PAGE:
New Straw Market Signature Location For Bahamian Crafts

Friday 14th, October 2011 / 14:18 Published by

Nassau, Bahamas –The Straw Market Authority Act’s vision for the Bay Street Straw Market is intended to create an environment for the safety of visitors, the interest of operators and economic benefits for the country said Public Works and Transport Minister Neko C. Grant.

Mr. Grant moved the new Act in the House of Assembly Monday.

“The Act and Accompanying Regulations address the majority of the concerns identified by the stakeholders’ group for urgent attention,” Mr. Grant said.

“Further, the official, on record, response of the Bay Street straw vendors indicates that generally, they are in agreement with the policies intended to correct key problems such as the sale of “knock off” goods, illegal sub-leasing of stalls; operation of multiple stalls by individual vendors; harassment of tourists; disorderly behaviour and existence of criminal activities.”

The Bay Street straw market was destroyed by fire on September 4, 2001. The loss of the market, said Mr. Grant was a “devastating blow” to the livelihood of thousands of Bahamian families. “It negatively impacted the income of vendors who operated stalls in the market as well as residents in New Providence and the Family Islands who plait the straw; stitch baskets, design jewellery and other authentic Bahamian souvenirs for re-sale in the market.”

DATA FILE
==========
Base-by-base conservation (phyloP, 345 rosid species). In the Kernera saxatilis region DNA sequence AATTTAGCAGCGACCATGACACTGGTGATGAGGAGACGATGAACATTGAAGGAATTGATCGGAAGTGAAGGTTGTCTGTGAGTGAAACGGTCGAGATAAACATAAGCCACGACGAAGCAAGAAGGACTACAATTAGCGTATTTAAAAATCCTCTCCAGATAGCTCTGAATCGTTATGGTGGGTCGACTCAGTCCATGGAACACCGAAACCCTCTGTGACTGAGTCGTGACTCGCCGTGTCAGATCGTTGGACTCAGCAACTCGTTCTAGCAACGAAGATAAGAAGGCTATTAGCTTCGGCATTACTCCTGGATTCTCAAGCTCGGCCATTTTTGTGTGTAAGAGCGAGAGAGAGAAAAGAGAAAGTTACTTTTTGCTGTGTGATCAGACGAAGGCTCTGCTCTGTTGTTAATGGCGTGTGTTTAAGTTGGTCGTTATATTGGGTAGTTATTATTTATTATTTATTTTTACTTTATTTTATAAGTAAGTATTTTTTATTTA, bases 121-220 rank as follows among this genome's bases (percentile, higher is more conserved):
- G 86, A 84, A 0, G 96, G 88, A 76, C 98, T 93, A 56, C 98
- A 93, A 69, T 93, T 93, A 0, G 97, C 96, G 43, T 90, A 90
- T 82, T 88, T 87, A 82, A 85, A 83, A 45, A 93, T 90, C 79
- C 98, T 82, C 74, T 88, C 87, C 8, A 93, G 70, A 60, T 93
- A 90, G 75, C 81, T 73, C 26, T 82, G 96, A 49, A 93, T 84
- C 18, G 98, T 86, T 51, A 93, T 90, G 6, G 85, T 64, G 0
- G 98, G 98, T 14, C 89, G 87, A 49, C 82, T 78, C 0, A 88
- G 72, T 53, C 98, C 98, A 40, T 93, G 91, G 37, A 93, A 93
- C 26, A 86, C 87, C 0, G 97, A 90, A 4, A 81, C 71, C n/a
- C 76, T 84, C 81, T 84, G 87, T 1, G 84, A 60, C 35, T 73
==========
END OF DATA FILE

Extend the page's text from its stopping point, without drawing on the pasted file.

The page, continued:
Mr. Grant informed parliamentarians that construction of the straw market has been completed on schedule and within budget.

He said construction of the new market will provide vendors with an attractive, clean, spacious, well lit and ventilated facility that should wow tourists and Bahamian clients alike.

“However, if truth be told,” said Mr. Grant, “Over the years progressive deterioration of the business environment has occurred. Illegal practices and blatant disregard for prevailing policies are commonplace; harassment of tourists; and generally disorderly behaviour are the norm,” Mr. Grant added.

Therefore, the immediate challenge is the determination of The Government to reverse the situation and ensure that this “market culture” is not transferred to the new market.

Mr. Grant outlined a number of measures that the government is taking to ensure that rules and regulations are followed by vendors.

“Enforcement of these measures by an empowered management entity such as the Market Authority should deter unauthorised persons from operating in the market and also discourage illegal sub-leasing.

“I am hopeful that the implementation of training programmes along with enforcement of these rules should effectively curtail the sail of counterfeit items and prevent the resurgence of the flea market appearance in the new market. Indeed, I am hopeful that these measures should lead to the realisation of our vision that, once again, Bay Street Straw and Craft Market will become the signature location for showcasing Bahamian made crafts and products.”

In 2009 the government awarded a $12 million contract to Cavalier Construction Company to construct the straw market. Patrick Rahming and Associates is consultant architect and lead project manager.

The new market has accommodations for 500 stalls for vendors; 31 specialty stalls and 14 for wood carvers. The 34,000 square feet building (at ground level) includes an enclosed, air-conditioned mezzanine which is serviced by an elevator. The second level includes a multipurpose room, a kitchen and a room for supervised after-school activities.

For the first time ever the market will have infrastructure that will allows vendors to operate credit card processing machines in stalls.

By Kathryn Campbell
Bahamas Information Services

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